So this time, we looked at the time that we would both be off and have decreased incomes and came up with a list of all of our irregular expenses. Once we came up with an amount we then added a buffer for comfort and started saving.
Now that our little one is here, we can use that money as needed to pay for our expenses throughout our shared parental leave.
This cash cushion is our sleep at night fund. No matter what happens over the next few months we know that we have the money to cover whatever expenses come up.
And if we don’t end up needing all of our savings for whatever reason then we can invest that money once hubby is back to work full time.
Tips for Preparing for a Baby
Whether you are preparing for your first baby or third, here are five tips to help you feel prepared.
- Seek out someone to talk to. Whether it’s a psychologist who specializes in maternal health, or a trusted friend or family member, create a plan to talk to someone. The newborn stage is hard and having someone you can reach out to is important.
- Look into your work benefits. Does your work have an income top-up program? Are your health benefits covered while on leave? What other perks does your employer offer for new parents?
- Calculate your government parental benefits. How much can you expect to receive each week? Can you live off of this amount or do you need to save more in advance?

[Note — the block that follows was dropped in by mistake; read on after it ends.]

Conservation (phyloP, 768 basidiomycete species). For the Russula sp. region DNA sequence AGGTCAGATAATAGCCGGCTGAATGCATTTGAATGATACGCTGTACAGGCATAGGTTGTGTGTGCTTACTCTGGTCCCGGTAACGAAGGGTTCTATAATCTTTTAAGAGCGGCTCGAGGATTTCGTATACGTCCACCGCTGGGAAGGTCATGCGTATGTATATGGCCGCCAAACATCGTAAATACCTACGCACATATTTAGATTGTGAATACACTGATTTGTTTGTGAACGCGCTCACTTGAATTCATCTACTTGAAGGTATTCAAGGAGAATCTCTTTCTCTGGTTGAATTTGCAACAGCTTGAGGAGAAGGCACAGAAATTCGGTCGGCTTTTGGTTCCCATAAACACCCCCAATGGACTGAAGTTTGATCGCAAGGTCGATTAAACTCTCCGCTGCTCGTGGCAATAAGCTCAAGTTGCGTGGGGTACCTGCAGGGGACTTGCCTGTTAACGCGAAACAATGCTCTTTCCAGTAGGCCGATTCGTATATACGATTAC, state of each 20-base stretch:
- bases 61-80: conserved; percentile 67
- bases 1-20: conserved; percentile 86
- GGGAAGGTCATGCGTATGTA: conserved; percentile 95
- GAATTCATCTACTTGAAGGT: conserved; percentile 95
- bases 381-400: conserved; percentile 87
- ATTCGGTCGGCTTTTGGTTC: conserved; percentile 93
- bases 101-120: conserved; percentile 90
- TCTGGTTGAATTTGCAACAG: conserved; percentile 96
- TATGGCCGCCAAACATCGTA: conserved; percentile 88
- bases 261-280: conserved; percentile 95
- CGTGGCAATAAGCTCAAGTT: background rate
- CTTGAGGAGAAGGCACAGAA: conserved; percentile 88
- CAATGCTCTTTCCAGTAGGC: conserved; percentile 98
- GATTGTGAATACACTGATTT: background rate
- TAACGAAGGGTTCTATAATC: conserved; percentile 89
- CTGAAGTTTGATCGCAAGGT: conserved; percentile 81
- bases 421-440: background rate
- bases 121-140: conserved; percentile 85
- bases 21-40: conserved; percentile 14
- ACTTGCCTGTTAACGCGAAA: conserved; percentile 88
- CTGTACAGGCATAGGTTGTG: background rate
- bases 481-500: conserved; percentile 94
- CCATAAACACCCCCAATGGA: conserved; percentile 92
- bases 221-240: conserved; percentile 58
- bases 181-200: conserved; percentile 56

- Look into sharing your parental leave. There are extra weeks of parental leave available for the non-birth parent. This is a use it or lose it scenario. If the non-birth parent does not access the leave, the birth parent can’t.
- Track and calculate your expenses. Start saving in advance so build yourself a cash cushion. Even if you don’t end up needing it, just having it will help relieve stress and help you sleep at night.
Preparing for Baby #2 – Final Thoughts
Now that my little one is here it reminds me that no matter how prepared I thought I was this little guy has his own agenda. You can never be truly prepared for a child. They are unpredictable and don’t come with an owner’s manual.
But by trying to be prepared in advance I’ve been able to decrease stress in certain areas of my life so that I have more mental capacity to deal with tough times. And when this little one is up crying for 3 hours in the middle of the night, I need all the mental capacity I can get to get through the night.
If you have any tips for preparing for baby #2 please post them in the comments, new parents can use all the help they can get.